Researchers from Michigan State University and Stanford University have created a computer simulation, validated by experimental results, to help design drug-delivery nanoparticles that carry cancer-fighting medicines directly to tumors, while minimizing the potential side-effects on healthy cells.
Bryan Smith, MSU associate professor in the College of Engineering who conducted the research at Stanford University, and Eric Shaqfeh, professor at Stanford University, describe their work in a recent issue of Biophysical Journal.
The study builds on previous research, which showed drugs embedded in nanoparticles are generally better able to evade biological barriers than free-roaming drug molecules. Nanoparticles have shown limited success in reaching their targets. The critical roadblock has been getting the drug from the bloodstream into the tumor.
In their study, the researchers sought to identify the optimal shape for nanoparticles to act as a molecular carrier to get small-molecule drugs out of the blood vessels and into the interstitial fluids that bathe the tumor where the drugs can enter cancerous cells. Once inside, the nanoparticles dissolve, allowing the drug molecules to kill the tumor cells.
The nanoparticle delivery strategy exploits one of cancer’s great weaknesses: the haphazard way in which tumors grow.
Cancers are hastily assembled patchworks of cells riddled with porous, leaky blood vessels. These pores are like open doors through which researchers want to deliver cancer-killing drugs.
Through simulations and experiments the researchers showed how nanoparticles of different shapes flow through blood vessels, tumble through these pores in the tumor blood vessels and reach malignant cells.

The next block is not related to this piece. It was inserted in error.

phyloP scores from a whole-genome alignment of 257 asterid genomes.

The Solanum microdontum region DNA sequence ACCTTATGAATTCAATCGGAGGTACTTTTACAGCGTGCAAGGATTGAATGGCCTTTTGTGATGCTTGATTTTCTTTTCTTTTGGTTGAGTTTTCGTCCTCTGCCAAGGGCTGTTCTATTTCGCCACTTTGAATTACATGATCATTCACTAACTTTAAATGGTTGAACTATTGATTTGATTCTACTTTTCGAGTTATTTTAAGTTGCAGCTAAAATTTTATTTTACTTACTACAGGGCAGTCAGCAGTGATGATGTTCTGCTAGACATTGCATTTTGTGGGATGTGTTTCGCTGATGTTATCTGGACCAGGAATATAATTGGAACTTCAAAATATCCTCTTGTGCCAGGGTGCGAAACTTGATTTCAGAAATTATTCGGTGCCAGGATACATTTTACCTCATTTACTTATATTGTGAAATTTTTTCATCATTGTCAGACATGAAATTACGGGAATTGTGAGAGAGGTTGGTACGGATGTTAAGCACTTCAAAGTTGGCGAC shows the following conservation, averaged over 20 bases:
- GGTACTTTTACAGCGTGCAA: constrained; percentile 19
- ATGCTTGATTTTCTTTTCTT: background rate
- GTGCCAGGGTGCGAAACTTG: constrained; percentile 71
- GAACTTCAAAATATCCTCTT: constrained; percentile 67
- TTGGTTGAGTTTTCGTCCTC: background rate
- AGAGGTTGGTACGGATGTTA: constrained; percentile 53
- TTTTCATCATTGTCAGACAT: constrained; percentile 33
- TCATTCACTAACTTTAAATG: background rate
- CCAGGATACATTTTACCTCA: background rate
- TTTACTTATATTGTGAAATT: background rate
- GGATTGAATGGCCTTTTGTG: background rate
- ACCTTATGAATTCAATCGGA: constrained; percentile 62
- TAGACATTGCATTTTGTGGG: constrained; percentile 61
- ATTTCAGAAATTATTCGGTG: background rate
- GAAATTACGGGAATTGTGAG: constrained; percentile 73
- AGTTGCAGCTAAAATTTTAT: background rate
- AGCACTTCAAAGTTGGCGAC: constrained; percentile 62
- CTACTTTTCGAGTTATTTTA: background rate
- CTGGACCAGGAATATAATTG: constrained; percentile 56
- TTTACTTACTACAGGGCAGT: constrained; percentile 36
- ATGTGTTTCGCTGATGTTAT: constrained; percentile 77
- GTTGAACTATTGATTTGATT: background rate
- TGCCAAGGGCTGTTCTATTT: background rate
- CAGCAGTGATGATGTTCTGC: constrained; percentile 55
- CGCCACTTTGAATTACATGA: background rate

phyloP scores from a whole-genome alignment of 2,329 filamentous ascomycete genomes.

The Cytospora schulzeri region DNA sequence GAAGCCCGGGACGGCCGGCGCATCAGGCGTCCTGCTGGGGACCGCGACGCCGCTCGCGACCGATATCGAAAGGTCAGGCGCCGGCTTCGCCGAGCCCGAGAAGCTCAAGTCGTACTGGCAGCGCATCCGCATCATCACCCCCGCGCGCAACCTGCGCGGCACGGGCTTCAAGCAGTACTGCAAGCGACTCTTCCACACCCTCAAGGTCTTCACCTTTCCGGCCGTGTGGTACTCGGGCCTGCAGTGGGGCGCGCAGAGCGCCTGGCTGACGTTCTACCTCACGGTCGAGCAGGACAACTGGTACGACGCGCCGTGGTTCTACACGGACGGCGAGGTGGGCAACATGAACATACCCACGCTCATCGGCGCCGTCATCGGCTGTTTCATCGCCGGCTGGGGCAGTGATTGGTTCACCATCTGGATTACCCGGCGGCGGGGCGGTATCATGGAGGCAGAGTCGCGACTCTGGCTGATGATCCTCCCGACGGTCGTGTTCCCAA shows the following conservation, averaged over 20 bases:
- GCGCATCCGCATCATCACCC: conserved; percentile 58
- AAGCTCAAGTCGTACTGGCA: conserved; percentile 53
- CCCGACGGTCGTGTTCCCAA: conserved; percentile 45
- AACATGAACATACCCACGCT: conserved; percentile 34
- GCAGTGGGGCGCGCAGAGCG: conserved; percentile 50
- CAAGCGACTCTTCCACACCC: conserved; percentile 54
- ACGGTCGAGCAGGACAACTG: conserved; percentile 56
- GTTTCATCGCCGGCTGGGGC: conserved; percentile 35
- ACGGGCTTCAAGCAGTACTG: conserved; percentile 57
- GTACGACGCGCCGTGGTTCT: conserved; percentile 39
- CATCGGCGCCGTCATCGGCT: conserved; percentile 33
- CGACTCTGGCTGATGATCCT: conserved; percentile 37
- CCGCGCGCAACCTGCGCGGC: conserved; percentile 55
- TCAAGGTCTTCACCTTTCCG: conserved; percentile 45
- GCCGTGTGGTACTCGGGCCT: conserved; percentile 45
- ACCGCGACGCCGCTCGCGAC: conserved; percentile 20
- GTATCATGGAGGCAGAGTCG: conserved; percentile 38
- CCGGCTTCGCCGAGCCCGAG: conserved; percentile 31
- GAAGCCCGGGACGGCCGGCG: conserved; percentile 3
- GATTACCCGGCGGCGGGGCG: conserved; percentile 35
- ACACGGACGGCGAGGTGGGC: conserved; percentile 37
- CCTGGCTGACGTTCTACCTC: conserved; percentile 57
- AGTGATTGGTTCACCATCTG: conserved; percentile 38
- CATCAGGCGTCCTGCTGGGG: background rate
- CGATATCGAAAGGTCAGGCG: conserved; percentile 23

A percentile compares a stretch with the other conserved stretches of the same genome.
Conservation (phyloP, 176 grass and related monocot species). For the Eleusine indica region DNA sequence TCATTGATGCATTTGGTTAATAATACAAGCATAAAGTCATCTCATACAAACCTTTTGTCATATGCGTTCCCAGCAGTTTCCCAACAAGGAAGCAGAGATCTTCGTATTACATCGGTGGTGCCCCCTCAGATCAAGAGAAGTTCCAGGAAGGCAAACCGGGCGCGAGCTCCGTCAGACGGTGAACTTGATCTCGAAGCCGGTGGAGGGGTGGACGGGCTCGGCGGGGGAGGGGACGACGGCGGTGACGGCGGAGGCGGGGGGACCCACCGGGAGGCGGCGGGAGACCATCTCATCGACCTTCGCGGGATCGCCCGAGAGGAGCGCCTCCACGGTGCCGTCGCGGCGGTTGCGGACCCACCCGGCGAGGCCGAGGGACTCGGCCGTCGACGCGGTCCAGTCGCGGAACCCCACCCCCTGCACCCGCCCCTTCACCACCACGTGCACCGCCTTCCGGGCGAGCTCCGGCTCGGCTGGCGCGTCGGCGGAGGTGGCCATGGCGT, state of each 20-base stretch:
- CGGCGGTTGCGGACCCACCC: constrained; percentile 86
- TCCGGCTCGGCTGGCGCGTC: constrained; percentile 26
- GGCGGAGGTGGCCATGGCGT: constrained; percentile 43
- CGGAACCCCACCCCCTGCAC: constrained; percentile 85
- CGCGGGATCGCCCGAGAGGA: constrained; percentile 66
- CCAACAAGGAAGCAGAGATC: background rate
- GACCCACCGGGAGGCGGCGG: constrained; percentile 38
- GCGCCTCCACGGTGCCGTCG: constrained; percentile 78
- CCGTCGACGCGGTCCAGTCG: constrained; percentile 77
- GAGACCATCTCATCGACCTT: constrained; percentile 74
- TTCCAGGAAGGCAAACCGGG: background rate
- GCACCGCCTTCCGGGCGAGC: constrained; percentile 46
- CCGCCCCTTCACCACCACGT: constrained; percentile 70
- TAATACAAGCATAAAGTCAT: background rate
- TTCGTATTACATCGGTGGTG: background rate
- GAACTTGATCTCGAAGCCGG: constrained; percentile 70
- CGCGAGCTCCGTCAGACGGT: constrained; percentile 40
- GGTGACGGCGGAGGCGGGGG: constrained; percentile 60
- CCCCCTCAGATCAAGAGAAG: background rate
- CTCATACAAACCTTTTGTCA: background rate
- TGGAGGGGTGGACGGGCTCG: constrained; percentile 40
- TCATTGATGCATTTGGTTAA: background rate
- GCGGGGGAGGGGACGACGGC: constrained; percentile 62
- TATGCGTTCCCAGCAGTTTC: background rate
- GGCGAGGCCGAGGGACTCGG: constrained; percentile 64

The researchers said that because cancers can be very different, the shapes and sizes of nanoparticle delivery systems may have to be tailored to the specific tumor. Unlike previous models, which oversimplified nanoparticle shapes, the researchers say their model is expected to help drug designers accurately predict the optimal particle shape and size to most effectively treat the tumor.
The team also validated their theoretical assumptions with real-world experiments. Combining simulations with experiments helped them reveal that long, thin, so-called one-dimensional particles typically traverse the pores best. The researchers also learned the process of diffusion, through which particles move from areas of higher to lesser concentration, can play an unexpectedly large role in governing whether nanoparticles slip through pores.
In future research, Smith and Shaqfeh hope to explore how the polymers that make the nanoparticles more biocompatible control their delivery properties. They also plan to broaden their models to include electrical forces that might cause pores to attract or repel nanoparticles.